The original crystals pictured that I use daily are moist, chunky and stay crunchy for longer than the competition.  The chemically bitterness of regular salt is blown away by an almost zesty mineral flavour.

Keep your standard table salt for salting water for pasta and spuds but it why not have a browse of the Cornish Sea Salt selection of crystals, flakes, flavours, peppers, pinch pots and more:-

https://www.cornishseasalt.co.uk/

Kitchen Heroes: Celeriac

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A nice sharp santoku ready to slice and dice..

Second into the kitchen heroes hall of fame is celeriac.  A root vegetable with a wonderfully mellow celery-esque taste with all the texture qualities of turnip or swede.  It is naturally creamy, sweet and takes on powerful flavours with ease.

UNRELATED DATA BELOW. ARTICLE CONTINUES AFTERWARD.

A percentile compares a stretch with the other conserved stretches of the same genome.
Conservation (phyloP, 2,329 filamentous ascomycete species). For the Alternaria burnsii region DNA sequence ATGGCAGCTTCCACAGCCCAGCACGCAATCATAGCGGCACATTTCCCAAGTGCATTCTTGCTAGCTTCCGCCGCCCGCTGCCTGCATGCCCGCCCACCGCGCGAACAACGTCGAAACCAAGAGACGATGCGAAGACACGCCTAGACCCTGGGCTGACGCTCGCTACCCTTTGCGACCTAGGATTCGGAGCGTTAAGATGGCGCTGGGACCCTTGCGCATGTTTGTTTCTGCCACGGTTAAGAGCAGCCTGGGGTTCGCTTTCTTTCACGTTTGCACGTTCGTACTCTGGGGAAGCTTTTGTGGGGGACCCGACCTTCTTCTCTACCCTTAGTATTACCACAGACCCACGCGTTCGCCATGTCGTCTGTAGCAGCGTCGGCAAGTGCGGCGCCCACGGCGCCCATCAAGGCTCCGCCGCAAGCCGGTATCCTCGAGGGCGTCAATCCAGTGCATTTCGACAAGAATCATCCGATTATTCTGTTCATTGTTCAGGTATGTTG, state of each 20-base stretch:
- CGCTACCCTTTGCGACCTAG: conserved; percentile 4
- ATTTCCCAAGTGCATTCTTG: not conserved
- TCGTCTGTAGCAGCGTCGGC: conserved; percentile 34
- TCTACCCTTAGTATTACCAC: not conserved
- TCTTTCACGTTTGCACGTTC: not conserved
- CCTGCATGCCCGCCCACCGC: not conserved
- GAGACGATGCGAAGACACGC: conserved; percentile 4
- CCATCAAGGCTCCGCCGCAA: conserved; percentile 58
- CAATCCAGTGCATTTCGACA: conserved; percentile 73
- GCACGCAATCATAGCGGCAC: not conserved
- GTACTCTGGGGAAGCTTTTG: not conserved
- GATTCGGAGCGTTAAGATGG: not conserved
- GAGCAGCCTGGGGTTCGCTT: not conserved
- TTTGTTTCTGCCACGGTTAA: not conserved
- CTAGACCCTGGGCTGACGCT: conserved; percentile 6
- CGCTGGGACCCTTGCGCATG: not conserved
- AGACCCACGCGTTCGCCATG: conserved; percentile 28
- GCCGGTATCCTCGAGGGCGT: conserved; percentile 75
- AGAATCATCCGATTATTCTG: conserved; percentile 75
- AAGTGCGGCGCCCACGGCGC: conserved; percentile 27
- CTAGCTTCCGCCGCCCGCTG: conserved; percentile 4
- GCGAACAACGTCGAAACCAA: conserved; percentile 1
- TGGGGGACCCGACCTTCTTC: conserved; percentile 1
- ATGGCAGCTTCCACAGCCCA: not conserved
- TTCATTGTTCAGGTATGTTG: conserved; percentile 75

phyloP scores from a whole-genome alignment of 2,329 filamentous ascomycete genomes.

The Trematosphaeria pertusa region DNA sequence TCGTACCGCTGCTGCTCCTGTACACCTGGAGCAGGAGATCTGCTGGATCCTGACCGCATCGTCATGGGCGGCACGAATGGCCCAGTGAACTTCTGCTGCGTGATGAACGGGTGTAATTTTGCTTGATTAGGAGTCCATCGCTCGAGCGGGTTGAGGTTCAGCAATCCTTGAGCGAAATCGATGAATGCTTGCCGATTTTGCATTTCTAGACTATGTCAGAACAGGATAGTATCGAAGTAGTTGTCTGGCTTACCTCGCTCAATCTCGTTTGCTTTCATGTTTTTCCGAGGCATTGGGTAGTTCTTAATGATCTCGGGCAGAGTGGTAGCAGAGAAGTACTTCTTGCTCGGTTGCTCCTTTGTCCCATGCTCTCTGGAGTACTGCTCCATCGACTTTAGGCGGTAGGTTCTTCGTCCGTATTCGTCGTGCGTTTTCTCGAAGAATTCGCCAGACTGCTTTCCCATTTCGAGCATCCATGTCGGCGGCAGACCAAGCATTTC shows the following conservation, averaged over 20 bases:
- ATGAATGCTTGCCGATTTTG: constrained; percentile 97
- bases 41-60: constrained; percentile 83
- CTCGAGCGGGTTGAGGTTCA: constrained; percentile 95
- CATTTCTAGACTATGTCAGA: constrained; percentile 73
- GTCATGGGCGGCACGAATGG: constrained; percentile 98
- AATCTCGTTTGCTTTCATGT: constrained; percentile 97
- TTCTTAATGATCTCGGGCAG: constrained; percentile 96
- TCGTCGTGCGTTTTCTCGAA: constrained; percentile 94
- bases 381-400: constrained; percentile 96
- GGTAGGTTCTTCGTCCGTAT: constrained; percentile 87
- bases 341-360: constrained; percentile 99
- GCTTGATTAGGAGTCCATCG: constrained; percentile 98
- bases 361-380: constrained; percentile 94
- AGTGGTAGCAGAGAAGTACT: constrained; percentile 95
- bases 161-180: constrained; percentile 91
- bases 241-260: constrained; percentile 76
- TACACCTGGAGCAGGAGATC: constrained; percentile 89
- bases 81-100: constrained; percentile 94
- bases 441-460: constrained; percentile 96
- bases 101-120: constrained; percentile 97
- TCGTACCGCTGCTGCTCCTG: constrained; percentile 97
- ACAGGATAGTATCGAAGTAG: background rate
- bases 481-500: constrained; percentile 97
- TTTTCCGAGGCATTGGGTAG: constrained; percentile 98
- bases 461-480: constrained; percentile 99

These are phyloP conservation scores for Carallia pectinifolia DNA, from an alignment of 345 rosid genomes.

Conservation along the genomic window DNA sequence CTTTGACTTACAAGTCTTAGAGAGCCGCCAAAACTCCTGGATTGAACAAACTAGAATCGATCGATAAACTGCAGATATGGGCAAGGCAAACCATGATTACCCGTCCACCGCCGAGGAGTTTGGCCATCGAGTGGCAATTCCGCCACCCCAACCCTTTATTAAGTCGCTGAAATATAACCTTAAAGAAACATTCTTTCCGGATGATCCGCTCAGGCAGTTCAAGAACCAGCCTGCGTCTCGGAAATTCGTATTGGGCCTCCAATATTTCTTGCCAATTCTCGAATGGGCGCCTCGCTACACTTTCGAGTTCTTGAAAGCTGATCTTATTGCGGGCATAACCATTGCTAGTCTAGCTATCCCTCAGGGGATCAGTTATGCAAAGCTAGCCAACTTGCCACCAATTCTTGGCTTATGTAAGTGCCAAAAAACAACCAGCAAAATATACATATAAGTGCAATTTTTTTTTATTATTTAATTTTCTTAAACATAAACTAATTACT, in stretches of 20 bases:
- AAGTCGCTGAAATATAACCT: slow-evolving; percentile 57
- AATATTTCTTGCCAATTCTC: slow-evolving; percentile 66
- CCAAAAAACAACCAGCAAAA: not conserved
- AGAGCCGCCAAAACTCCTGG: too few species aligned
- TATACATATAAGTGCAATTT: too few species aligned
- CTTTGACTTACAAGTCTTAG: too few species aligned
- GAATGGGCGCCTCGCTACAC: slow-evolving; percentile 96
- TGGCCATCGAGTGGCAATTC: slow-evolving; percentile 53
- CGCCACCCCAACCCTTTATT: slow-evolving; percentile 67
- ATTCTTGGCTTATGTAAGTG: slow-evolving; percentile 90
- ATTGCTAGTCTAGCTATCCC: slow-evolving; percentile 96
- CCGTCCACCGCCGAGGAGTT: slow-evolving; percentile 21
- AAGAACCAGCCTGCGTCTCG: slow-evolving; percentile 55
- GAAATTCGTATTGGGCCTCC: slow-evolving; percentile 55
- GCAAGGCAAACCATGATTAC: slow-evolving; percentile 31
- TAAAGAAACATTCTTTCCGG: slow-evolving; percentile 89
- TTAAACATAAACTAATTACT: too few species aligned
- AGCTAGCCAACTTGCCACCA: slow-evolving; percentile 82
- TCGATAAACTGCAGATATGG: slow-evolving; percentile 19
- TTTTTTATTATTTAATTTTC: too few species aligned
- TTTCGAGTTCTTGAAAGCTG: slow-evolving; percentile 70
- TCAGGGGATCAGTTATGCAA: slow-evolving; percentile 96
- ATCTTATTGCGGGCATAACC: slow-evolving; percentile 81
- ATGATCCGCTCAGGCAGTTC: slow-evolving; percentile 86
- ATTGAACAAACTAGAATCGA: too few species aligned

Celeriac is a kitchen hero for me because of its versatility.  It is absolutely superb roasted, mashed, steamed, boiled, braised or turned into a delicious soup.  Once you have topped and tailed the root, simply peel the rough skin away before working quickly with your chopping as it will discolour like an aubergine or parsnip.

Here is some inspiration as my current favourite – braised celeriac in white wine with onion, celery, rosemary, chilli and garlic.

Fry off all these ingredients in a saute pan with a matching lid.  When you get a bit of colour on the veg, stir in a teaspoon of cumin, a teaspoon of dijon mustard, some chopped pickled chilli and a glass of wine.  Cover and simmer for 30 minutes and finish with a swirl of honey, lemon juice and fresh parsley.  Serve as a side with pork tenderloin or your favourite grilled meat.

Celeriac makes it in to our weekly shop more often than not these days, and with it being packed full of vitamin k – great for healing wounds and healthy bones, there is every excuse to give it a go in your shop next week.